Pakistan players banned on solid evidence – Lorgat

The International Cricket Council’s chief executive Haroon Lorgat on Sunday said three Pakistan players — Salman Butt, Mohammad Asif and Mohammad Aamer — were banned on solid proof of corruption.

“We are satisfied at the tribunal’s decision, which was taken on solid evidence and we hope with this decision the image of the game will improve,” Lorgat told a press conference in Doha.

Lorgat, who was accompanied by the head of the ICC’s Anti-Corruption and Security Unit, Ronnie Flanagan, was speaking a day after Butt, Aamer and Asif were handed lengthy bans for spot-fixing.

Butt was banned for 10 years, with five years suspended, while Asif and Aamer were handed bans of seven years with two suspended and five years respectively.

The charges relate to alleged incidents during the Test against England at Lord’s last year, when Britain’s News of the World newspaper claimed the players were willing to deliberately bowl no-balls.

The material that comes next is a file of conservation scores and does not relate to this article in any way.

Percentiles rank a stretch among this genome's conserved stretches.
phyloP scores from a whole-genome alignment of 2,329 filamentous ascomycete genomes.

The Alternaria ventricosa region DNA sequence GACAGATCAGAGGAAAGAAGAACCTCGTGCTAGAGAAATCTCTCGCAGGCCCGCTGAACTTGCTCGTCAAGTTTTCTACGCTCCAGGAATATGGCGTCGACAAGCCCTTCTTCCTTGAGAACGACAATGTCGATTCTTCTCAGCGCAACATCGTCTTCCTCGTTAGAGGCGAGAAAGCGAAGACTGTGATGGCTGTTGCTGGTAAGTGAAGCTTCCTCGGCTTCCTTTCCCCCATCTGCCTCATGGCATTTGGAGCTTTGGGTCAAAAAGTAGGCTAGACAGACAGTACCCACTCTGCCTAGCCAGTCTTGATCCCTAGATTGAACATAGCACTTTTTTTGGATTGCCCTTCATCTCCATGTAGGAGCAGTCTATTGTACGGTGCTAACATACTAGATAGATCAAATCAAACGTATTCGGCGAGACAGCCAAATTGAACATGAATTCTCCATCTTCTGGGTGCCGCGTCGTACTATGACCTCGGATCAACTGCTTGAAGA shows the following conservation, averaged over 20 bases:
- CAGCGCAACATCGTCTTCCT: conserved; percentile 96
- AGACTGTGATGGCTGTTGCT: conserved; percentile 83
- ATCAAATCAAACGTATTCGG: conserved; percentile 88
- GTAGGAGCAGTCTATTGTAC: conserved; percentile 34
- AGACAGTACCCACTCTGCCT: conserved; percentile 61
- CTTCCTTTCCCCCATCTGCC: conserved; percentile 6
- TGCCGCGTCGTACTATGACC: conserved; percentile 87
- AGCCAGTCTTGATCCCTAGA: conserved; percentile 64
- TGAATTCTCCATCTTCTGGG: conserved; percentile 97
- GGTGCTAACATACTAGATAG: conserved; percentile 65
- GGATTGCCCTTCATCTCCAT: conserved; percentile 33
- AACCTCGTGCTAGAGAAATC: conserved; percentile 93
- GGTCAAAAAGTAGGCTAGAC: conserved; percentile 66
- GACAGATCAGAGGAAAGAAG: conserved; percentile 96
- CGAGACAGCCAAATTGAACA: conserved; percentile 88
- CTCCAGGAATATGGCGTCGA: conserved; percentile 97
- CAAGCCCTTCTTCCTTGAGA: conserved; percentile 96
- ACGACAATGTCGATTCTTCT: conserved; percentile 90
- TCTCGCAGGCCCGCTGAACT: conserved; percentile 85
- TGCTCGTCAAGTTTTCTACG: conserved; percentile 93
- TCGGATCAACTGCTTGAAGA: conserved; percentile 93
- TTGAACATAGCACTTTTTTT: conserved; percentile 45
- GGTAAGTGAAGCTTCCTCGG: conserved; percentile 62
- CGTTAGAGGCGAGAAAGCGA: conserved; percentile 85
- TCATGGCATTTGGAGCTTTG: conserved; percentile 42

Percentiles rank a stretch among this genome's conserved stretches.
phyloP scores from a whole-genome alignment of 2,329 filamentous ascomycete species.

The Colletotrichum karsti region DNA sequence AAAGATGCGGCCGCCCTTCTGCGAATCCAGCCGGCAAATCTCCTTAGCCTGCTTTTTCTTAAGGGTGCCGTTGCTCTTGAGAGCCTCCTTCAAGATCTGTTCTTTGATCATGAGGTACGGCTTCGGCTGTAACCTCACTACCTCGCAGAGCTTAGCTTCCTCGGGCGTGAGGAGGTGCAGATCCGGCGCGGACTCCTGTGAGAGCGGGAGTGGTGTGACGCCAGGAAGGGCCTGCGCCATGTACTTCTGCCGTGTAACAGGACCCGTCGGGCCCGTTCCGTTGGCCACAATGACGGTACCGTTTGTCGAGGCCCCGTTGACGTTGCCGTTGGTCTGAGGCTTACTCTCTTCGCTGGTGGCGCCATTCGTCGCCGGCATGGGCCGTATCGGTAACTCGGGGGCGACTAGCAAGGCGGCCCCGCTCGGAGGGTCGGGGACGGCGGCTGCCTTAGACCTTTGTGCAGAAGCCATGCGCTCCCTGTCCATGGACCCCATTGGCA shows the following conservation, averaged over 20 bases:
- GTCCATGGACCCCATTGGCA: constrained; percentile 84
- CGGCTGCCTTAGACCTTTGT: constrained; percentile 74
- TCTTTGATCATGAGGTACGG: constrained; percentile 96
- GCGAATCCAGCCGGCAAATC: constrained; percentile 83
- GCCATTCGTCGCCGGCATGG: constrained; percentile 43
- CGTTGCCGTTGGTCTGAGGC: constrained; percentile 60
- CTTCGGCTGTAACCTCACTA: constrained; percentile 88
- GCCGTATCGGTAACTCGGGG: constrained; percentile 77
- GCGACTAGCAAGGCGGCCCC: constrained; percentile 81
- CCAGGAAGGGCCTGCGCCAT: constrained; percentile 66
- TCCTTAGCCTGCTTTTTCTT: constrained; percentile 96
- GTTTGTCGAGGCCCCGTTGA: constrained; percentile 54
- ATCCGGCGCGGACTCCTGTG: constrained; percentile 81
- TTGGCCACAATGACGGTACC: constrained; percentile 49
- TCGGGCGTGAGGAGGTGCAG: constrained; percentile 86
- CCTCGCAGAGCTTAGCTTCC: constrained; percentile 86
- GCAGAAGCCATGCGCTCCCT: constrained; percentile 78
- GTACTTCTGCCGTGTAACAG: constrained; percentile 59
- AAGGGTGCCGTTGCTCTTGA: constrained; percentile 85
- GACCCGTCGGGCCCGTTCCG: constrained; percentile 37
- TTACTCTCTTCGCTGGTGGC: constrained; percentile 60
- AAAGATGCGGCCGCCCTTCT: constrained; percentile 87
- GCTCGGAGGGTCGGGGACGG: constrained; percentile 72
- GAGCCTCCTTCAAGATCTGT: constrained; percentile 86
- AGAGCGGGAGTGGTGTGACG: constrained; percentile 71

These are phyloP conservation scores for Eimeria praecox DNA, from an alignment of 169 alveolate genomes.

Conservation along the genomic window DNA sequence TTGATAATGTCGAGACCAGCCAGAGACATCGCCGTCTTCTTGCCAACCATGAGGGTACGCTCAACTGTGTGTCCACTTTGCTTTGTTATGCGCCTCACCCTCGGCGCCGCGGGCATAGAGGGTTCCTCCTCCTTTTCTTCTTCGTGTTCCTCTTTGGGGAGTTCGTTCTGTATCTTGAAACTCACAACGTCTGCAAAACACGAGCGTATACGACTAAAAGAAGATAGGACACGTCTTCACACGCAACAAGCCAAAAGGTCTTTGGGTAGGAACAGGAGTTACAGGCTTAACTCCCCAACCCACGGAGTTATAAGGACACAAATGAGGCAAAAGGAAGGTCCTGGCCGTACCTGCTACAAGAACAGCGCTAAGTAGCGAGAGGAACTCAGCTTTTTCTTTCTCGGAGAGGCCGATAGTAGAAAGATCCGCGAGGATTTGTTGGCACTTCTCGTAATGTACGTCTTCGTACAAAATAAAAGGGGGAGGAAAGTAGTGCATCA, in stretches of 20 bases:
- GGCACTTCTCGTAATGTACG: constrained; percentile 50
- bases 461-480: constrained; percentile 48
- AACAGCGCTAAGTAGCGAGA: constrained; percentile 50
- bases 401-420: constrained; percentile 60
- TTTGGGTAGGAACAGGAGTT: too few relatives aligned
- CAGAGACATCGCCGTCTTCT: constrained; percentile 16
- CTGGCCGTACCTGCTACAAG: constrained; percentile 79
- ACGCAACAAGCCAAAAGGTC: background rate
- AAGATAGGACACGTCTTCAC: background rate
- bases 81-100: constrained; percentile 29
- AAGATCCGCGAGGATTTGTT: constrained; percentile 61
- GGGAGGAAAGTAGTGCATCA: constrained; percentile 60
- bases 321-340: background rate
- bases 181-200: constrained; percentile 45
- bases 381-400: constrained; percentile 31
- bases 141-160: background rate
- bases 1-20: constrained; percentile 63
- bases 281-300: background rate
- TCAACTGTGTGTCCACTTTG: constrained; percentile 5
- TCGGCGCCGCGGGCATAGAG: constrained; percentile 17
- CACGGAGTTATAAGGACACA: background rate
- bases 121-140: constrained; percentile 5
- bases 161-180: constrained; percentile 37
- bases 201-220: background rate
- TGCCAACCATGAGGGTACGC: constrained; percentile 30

The newspaper alleged the three had colluded in a spot-fixing betting scam organised by British-based agent Mazhar Majeed.

In a separate development on Friday, British prosecutors charged the three players as well as Majeed with corruption offences and summoned them to appear in a London court on March 17.

The trio have repeatedly denied wrongdoing.

Lorgat rejected the suggestion that the punishments were lenient.

“I don’t believe the sentences are lenient by any stretch of the imagination,” said Lorgat. “I think they are balanced with an expert and experienced jury dealing with the case.”

The three-man tribunal was headed by Michael Beloff QC and also contained Albie Sachs of South Africa and Sharad Rao of Kenya.

“In legal terms you have to be proportionate when you are giving punishment and we must distinguish between match-fixing and spot-fixing, and the jury was independent and they decided on proportionate punishments,” said Lorgat.

Butt and Aamer have expressed disappointment at the bans, with Butt hoping to get the ban reduced once the ICC code of conduct — which carries a mimimum five-year punishment — is amended.